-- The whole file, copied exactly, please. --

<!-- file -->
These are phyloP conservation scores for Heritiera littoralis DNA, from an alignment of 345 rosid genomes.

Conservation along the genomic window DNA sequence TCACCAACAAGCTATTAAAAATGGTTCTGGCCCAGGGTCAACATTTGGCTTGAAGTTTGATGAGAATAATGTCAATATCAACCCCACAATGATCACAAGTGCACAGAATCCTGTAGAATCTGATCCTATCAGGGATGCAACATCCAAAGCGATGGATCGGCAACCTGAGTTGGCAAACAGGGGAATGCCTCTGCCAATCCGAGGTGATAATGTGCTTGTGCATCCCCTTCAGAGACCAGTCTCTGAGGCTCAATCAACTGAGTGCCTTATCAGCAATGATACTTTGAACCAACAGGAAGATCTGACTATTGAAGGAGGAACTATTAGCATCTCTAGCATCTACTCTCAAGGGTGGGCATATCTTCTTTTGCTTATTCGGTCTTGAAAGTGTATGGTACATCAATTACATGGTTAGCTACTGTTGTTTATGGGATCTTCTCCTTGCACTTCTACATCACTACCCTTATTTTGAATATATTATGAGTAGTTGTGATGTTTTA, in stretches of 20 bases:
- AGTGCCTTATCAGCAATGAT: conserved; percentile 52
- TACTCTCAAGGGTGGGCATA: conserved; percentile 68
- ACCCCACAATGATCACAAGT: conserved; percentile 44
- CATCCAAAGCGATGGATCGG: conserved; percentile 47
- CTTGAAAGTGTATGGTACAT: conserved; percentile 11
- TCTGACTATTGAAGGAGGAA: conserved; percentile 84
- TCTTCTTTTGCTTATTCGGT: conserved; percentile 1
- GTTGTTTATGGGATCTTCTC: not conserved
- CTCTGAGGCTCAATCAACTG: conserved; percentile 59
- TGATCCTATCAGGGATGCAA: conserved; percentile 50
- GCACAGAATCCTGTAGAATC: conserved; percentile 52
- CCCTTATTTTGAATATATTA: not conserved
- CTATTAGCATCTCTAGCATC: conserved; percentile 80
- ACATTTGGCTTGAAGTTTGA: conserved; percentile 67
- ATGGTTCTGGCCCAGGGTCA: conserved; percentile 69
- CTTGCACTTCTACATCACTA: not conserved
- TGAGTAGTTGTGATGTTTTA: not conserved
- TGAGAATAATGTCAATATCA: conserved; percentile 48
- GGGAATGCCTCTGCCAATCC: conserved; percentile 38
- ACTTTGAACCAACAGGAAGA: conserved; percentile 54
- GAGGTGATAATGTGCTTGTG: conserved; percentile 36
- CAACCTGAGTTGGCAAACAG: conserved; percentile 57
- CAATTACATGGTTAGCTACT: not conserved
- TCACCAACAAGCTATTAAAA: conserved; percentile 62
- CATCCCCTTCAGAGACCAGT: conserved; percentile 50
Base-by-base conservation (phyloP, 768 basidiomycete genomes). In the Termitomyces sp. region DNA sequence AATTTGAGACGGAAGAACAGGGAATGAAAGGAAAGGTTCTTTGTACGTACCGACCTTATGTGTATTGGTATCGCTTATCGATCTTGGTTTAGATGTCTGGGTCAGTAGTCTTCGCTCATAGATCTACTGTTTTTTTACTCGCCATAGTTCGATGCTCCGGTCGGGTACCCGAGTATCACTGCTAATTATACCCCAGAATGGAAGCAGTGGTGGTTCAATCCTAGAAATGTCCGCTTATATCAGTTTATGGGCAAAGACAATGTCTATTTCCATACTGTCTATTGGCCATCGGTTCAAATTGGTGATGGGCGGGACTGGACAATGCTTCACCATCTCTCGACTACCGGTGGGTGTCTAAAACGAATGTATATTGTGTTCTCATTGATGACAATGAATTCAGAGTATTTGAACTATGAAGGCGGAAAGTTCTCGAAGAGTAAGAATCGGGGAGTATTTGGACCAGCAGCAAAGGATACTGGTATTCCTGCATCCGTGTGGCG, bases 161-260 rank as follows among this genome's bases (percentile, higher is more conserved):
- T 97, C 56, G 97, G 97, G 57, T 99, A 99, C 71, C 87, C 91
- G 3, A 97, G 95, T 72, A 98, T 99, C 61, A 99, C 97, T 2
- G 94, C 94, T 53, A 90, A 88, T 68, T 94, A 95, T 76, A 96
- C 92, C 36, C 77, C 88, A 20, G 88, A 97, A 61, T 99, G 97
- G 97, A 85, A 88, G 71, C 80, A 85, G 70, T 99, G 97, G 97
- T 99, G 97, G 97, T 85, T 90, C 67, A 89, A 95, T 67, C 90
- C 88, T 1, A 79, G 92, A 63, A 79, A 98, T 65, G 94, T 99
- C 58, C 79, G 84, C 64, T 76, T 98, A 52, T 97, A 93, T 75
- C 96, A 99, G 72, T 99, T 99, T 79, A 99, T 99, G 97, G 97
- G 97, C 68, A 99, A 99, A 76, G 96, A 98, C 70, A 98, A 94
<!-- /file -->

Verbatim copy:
These are phyloP conservation scores for Heritiera littoralis DNA, from an alignment of 345 rosid genomes.

Conservation along the genomic window DNA sequence TCACCAACAAGCTATTAAAAATGGTTCTGGCCCAGGGTCAACATTTGGCTTGAAGTTTGATGAGAATAATGTCAATATCAACCCCACAATGATCACAAGTGCACAGAATCCTGTAGAATCTGATCCTATCAGGGATGCAACATCCAAAGCGATGGATCGGCAACCTGAGTTGGCAAACAGGGGAATGCCTCTGCCAATCCGAGGTGATAATGTGCTTGTGCATCCCCTTCAGAGACCAGTCTCTGAGGCTCAATCAACTGAGTGCCTTATCAGCAATGATACTTTGAACCAACAGGAAGATCTGACTATTGAAGGAGGAACTATTAGCATCTCTAGCATCTACTCTCAAGGGTGGGCATATCTTCTTTTGCTTATTCGGTCTTGAAAGTGTATGGTACATCAATTACATGGTTAGCTACTGTTGTTTATGGGATCTTCTCCTTGCACTTCTACATCACTACCCTTATTTTGAATATATTATGAGTAGTTGTGATGTTTTA, in stretches of 20 bases:
- AGTGCCTTATCAGCAATGAT: conserved; percentile 52
- TACTCTCAAGGGTGGGCATA: conserved; percentile 68
- ACCCCACAATGATCACAAGT: conserved; percentile 44
- CATCCAAAGCGATGGATCGG: conserved; percentile 47
- CTTGAAAGTGTATGGTACAT: conserved; percentile 11
- TCTGACTATTGAAGGAGGAA: conserved; percentile 84
- TCTTCTTTTGCTTATTCGGT: conserved; percentile 1
- GTTGTTTATGGGATCTTCTC: not conserved
- CTCTGAGGCTCAATCAACTG: conserved; percentile 59
- TGATCCTATCAGGGATGCAA: conserved; percentile 50
- GCACAGAATCCTGTAGAATC: conserved; percentile 52
- CCCTTATTTTGAATATATTA: not conserved
- CTATTAGCATCTCTAGCATC: conserved; percentile 80
- ACATTTGGCTTGAAGTTTGA: conserved; percentile 67
- ATGGTTCTGGCCCAGGGTCA: conserved; percentile 69
- CTTGCACTTCTACATCACTA: not conserved
- TGAGTAGTTGTGATGTTTTA: not conserved
- TGAGAATAATGTCAATATCA: conserved; percentile 48
- GGGAATGCCTCTGCCAATCC: conserved; percentile 38
- ACTTTGAACCAACAGGAAGA: conserved; percentile 54
- GAGGTGATAATGTGCTTGTG: conserved; percentile 36
- CAACCTGAGTTGGCAAACAG: conserved; percentile 57
- CAATTACATGGTTAGCTACT: not conserved
- TCACCAACAAGCTATTAAAA: conserved; percentile 62
- CATCCCCTTCAGAGACCAGT: conserved; percentile 50
Base-by-base conservation (phyloP, 768 basidiomycete genomes). In the Termitomyces sp. region DNA sequence AATTTGAGACGGAAGAACAGGGAATGAAAGGAAAGGTTCTTTGTACGTACCGACCTTATGTGTATTGGTATCGCTTATCGATCTTGGTTTAGATGTCTGGGTCAGTAGTCTTCGCTCATAGATCTACTGTTTTTTTACTCGCCATAGTTCGATGCTCCGGTCGGGTACCCGAGTATCACTGCTAATTATACCCCAGAATGGAAGCAGTGGTGGTTCAATCCTAGAAATGTCCGCTTATATCAGTTTATGGGCAAAGACAATGTCTATTTCCATACTGTCTATTGGCCATCGGTTCAAATTGGTGATGGGCGGGACTGGACAATGCTTCACCATCTCTCGACTACCGGTGGGTGTCTAAAACGAATGTATATTGTGTTCTCATTGATGACAATGAATTCAGAGTATTTGAACTATGAAGGCGGAAAGTTCTCGAAGAGTAAGAATCGGGGAGTATTTGGACCAGCAGCAAAGGATACTGGTATTCCTGCATCCGTGTGGCG, bases 161-260 rank as follows among this genome's bases (percentile, higher is more conserved):
- T 97, C 56, G 97, G 97, G 57, T 99, A 99, C 71, C 87, C 91
- G 3, A 97, G 95, T 72, A 98, T 99, C 61, A 99, C 97, T 2
- G 94, C 94, T 53, A 90, A 88, T 68, T 94, A 95, T 76, A 96
- C 92, C 36, C 77, C 88, A 20, G 88, A 97, A 61, T 99, G 97
- G 97, A 85, A 88, G 71, C 80, A 85, G 70, T 99, G 97, G 97
- T 99, G 97, G 97, T 85, T 90, C 67, A 89, A 95, T 67, C 90
- C 88, T 1, A 79, G 92, A 63, A 79, A 98, T 65, G 94, T 99
- C 58, C 79, G 84, C 64, T 76, T 98, A 52, T 97, A 93, T 75
- C 96, A 99, G 72, T 99, T 99, T 79, A 99, T 99, G 97, G 97
- G 97, C 68, A 99, A 99, A 76, G 96, A 98, C 70, A 98, A 94